With the SEMA Show right around the corner, the industry tachometer will be in the red zone. Manufacturers will be releasing new products, retail buyers will be eager to learn about the hottest trends and car builders will show the world what is possible, as the show venue is the perfect environment to excite consumer imaginations and take aftermarket enthusiasm to the next level.
But how do builders protect themselves when those SEMA dreams start to become reality?
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Alliant Insurance Services Inc., is the endorsed broker to the Specialty Equipment Insurance Alliance and founding managers of both RevPro and Installers Edge programs which deliver property and casualty products and services to automotive parts manufacturers, distributors, retailers and garage operators across the country on a retail and wholesale basis.
Below, we’ll address some of the common concerns raised by builders and give some tips on how to prepare for taking custody of a project vehicle.
From an insurance perspective, how does a builder deal with the requirements by an OE regarding a project vehicle?
These types of contracts are typically straight forward. In many circumstances, garage owners think their Garage Keepers coverage will satisfy the OE requirements, which is far from the truth. In most cases, the contract reads more like a lease agreement than anything else.
That means the person signing the contract is required to insure the vehicle for liability coverage up to the limit stated in the agreement, which in some cases may be $1,000,000 or higher. This is in addition to protecting the vehicle from physical damage with comprehensive and collision insurance coverage.
As it relates to the contract that truly reads as a lease agreement, the vehicle would need to be insured on a commercial auto insurance policy if the vehicle is in the possession of a company. If the agreement is personally signed, it depends on how personal insurance would address coverage, so it’s recommended to start with your local agent. If that doesn’t work out, try any of the major insurers like Geico, Progressive etc.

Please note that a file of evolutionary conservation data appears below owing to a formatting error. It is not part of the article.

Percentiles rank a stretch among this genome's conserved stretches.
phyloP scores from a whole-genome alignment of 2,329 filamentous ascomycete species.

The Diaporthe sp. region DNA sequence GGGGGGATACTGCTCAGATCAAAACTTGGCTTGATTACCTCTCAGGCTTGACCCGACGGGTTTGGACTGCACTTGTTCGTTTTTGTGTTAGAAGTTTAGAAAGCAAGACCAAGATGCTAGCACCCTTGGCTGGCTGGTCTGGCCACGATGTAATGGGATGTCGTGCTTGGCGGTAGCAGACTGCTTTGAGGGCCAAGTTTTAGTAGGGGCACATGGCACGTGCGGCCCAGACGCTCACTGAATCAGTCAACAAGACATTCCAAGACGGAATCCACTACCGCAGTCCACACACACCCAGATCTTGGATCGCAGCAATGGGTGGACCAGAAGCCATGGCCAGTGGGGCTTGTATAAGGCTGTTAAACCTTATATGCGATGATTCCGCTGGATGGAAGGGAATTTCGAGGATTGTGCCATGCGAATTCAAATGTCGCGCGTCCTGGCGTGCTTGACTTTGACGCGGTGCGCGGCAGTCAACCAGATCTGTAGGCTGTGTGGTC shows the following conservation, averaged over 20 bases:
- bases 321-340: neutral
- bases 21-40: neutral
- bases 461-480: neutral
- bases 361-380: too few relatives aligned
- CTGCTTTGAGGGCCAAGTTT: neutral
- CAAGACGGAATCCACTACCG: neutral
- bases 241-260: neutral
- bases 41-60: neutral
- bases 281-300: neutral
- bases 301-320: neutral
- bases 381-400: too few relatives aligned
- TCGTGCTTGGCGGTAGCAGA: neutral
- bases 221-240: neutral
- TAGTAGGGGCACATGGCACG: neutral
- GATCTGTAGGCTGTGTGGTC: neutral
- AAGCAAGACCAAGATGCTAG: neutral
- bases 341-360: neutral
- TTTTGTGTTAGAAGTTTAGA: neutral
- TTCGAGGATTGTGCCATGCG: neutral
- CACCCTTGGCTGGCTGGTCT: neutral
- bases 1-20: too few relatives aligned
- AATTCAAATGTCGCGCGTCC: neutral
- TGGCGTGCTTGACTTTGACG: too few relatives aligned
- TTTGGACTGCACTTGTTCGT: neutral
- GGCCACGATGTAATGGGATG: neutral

Would my Non-Owned Auto Liability coverage satisfy the requirement?
The answer is maybe, again turning back to the language of the contract. But, it’s safe to say that in most cases the answer is no, as once the contract is signed and the vehicle is in your custody, technically that vehicle is yours for the duration of the contract and the Non-Owned auto language would preclude coverage.
The second part of the puzzle is providing the physical damage-PD coverage. If you’ve purchased a commercial policy, getting PD coverage can be easily added. In most cases, your insurer will ask what the value of the car would be new. Many builders want to say, “well the car only cost $1, so that’s the value.”
Unfortunately, that’s not how the insurance industry views the replacement cost value to determine physical damage premiums. Therefore, should a contract be void of stating a value, you can always use MSRP of a similar model.
How do I take into consideration the time and investment I will be making to customize the vehicle?
Knowing that there will be a lot of man hours put into a project vehicle and plenty of parts used to get the car to the big event, we strongly agree to ask for agreed value. This takes into consideration the time and parts invested and the limit or value needs to be set based on what the vehicle will be worth at the end of the build. Unfortunately, there isn’t a way to stagger or step up the value as it rolls through the build process. This is compounded by the fact that many parts are donated via agreement with the manufacturer as a collaborative marketing opportunity, so determining a value can be tricky.
In the end, one must determine how much they would need to satisfy the OE for the replacement of the car, time and materials, as well as the parts, to create the required amount of money should a total loss occur.
One note of caution: if the vehicle you are building is a one of a kind vehicle or prototype, it is imperative that the contract clearly state what the value of the agreed amount should be prior to the builder taking possession. Not setting up this contractual agreement up front can create a multitude of financial and professional hardship for all involved due to unforeseen or difficult review of the value of such vehicle.
Will my Garage Keepers coverage extend for me taking a customer car to a show so I can promote my business/craft?
In most circumstances, the answer is yes, as long as the vehicle remains in your care, custody or control. If your neighbor’s brother’s friend is driving or trailering the car to the show and it gets damaged, your insurance company may deny coverage. The best strategy is to make sure you have a written agreement that the vehicle owner purchases coverage for their vehicle so you can avoid any misunderstandings. You should also always keep the vehicle in your control. If a transporter is being hired, ask to see proof of coverage that they cover either garage keepers or cargo coverage and up to what limit is afforded to you in the likelihood of the car getting damaged.
Being adequately prepared to take on a project car can help foster a healthy collaboration between the parts manufacturing and builder community, as the finished work truly inspires consumer enthusiasm that drives commerce for the aftermarket industry as a whole. Work with an agent that understands the automotive industry so we can continue growing the industry as a whole.